Sunday, 22 April 2012

The Rawmazing Race

I planned on posting so much baking. But alas, things got in the the flu which somehow I got  and although I have told it the relationship is over and to please leave,  it just doesn't listen. Must be  a man flu then ;) huh? It is my own fault. I stopped having green smoothies for breakfast, and eating naughty things, and I guess my body just decided it couldn't stand up to the germs that have been circulating at home and the office for the past 6 weeks and all the white blood cells must have waved their little white flags and surrendered. So, it just goes to show the amazing power of green smoothies and raw vegan food, because I got through last winter with not a sniffle - the minute I slacken, I'm in trouble. So, while I'll be putting up a few more baking posts before April is over, I may not necessarily be eating much of it. I'm sure the Beloved won't mind, and neither will the boys at work on a Saturday morning - more for them!

So with that in mind, and a need to ahem, drop a few kilos, May will be all about raw. So, what's the Rawmazing Race all about? It's about me, trying to get really good fuel into my body, so that it heals itself, and getting my fitness back up to scratch. It's not easy for me partly due to having had my thyroid removed - this gland controls your metabolism. But, I have had great success before with mostly raw food and a really good workout plan. So, the mission? To lose some flab and feel fab. How am I going to do it? Race around the world via my plate and explore some tastes from around the globe in raw form. At the end of the month I should be feeling much better! The posts will probably not be as pretty as my other ones, as photos of dinner without natural light never really look that great - but it will be a chance to document what I eat. Wish me luck!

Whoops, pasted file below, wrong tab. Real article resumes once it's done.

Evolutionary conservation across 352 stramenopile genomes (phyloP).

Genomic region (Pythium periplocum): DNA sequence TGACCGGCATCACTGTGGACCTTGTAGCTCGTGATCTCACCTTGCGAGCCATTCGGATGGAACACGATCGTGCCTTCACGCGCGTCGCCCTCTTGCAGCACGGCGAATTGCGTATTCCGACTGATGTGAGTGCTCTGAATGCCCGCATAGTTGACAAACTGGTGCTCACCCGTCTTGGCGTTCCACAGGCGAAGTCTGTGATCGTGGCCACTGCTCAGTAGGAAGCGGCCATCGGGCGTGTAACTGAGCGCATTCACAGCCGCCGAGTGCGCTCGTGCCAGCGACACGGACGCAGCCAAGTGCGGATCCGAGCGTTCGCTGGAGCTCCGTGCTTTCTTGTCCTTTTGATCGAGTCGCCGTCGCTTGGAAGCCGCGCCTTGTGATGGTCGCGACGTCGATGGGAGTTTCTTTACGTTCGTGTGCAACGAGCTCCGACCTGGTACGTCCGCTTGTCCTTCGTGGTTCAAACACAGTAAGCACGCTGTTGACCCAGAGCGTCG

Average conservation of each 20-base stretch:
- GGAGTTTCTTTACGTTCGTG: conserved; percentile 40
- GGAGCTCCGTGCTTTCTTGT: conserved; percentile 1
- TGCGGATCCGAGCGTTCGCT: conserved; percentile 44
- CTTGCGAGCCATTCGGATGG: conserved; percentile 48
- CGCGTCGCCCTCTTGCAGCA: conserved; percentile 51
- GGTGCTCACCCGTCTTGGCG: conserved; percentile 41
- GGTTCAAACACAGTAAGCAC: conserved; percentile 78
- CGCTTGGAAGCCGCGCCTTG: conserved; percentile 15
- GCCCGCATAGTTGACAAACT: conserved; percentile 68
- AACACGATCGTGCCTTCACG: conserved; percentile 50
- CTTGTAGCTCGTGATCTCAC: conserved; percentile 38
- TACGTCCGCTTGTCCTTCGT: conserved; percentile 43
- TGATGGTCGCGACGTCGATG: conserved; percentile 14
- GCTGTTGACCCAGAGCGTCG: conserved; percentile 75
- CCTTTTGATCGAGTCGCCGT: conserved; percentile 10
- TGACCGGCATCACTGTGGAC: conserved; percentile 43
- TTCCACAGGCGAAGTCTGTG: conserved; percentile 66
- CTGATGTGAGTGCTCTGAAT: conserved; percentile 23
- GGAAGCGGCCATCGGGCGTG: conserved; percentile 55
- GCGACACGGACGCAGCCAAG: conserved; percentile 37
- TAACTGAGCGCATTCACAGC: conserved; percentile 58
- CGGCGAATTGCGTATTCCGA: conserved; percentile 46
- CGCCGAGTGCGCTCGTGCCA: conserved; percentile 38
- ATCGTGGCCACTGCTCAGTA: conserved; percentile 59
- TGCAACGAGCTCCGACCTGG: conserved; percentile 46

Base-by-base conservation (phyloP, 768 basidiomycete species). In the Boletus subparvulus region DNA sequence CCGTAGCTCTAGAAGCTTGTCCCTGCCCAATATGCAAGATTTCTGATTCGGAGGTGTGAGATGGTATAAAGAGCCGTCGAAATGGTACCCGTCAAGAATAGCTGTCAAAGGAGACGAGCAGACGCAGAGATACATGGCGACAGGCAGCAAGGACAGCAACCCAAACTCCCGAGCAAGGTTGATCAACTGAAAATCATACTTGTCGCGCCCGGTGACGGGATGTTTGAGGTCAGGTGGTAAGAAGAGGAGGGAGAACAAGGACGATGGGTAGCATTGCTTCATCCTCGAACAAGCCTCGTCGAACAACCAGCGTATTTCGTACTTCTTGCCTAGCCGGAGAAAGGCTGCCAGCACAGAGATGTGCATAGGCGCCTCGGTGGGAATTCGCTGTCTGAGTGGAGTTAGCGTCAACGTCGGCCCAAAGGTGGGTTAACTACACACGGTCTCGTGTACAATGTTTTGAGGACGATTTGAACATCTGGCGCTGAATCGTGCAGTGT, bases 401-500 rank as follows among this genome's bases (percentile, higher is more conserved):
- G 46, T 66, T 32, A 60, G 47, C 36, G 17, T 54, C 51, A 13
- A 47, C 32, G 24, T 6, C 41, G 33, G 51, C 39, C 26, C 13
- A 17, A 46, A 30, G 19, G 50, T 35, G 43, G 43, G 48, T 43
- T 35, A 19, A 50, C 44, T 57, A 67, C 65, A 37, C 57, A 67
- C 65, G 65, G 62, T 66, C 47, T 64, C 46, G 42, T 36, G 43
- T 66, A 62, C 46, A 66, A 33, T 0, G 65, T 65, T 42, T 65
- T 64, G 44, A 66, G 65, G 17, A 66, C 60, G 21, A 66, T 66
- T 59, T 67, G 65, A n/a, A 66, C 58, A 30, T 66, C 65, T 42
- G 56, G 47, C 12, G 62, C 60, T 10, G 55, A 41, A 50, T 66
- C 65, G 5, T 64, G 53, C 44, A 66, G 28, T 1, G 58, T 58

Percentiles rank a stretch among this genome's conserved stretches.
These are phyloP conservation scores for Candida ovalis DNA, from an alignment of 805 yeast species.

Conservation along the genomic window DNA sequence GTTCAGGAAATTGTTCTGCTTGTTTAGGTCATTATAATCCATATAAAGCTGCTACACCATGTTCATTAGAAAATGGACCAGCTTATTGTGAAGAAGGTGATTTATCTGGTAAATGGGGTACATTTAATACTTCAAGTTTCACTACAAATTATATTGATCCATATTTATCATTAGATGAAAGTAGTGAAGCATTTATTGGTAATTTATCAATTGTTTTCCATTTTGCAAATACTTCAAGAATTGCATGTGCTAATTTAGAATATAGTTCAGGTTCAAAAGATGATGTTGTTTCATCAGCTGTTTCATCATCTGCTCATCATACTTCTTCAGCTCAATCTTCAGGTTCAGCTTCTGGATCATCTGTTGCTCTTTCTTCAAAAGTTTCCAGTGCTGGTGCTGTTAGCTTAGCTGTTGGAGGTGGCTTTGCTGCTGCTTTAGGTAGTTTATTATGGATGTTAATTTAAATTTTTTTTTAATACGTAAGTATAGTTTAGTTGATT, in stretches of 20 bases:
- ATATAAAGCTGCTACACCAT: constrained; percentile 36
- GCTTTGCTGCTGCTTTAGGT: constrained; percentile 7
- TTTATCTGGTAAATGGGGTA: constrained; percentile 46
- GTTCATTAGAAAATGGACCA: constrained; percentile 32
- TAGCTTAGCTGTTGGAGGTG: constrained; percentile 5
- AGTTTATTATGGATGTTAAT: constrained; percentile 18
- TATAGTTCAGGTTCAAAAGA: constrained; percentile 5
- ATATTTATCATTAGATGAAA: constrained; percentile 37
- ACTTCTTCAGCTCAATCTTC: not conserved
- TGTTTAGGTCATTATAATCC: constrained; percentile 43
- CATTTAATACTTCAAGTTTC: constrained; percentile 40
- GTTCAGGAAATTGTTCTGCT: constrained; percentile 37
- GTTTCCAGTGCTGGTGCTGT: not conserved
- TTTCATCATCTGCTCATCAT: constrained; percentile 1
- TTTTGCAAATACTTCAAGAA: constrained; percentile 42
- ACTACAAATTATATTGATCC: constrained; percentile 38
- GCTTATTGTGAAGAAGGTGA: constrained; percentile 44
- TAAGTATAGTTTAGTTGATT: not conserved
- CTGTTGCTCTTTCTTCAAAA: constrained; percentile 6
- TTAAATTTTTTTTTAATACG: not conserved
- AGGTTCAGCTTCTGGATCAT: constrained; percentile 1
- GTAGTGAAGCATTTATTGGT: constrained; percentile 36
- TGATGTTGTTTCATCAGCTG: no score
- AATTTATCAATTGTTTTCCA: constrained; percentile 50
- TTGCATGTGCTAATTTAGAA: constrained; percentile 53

Saturday, 21 April 2012

Go Ahead, Bake My Day: Vegan ANZAC Biscuits

For any of you readers not in our hemisphere, Anzac biscuits are more Aussie than Vegemite, and we take these very seriously. Like, protected by law seriously. The acronym ANZAC stands for Australian and New Zealand Army Corps and was first used during WWI. The story goes, the biscuits were made by soldiers wives and shipped overseas as they contained ingredients that would store for a long period and not spoil. The beautiful thing about these is, they already contain no eggs, so I just had to sub the butter to make them. Due to the scarcity of eggs during the war, eggs were left out and golden syrup or treacle was used as the binder. They are very popular in Australia, and with ANZAC Day coming up on Wednesday I thought this would be a good time to make them. Let me make one thing clear: these are a biscuit, not a cookie, as these are Australian and cookie is an American term (in any case I always think of cookies as softer and heaped, whereas biscuits are thinner, hard, and crisp - but I digress). The official recipe is actually controlled by the Retired Serviceman's League and the term ANZAC is protected under Australian law - the only exception to use the term is for these biscuits! To call these Anzac biscuits they must conform to the original recipe.  (Subway learned all this the hard way a couple of years ago and were forced to remove the biscuit from the menu). Any kind of commercial venture must be approved by the RSL - there are only a couple of companies allowed to use the name officially.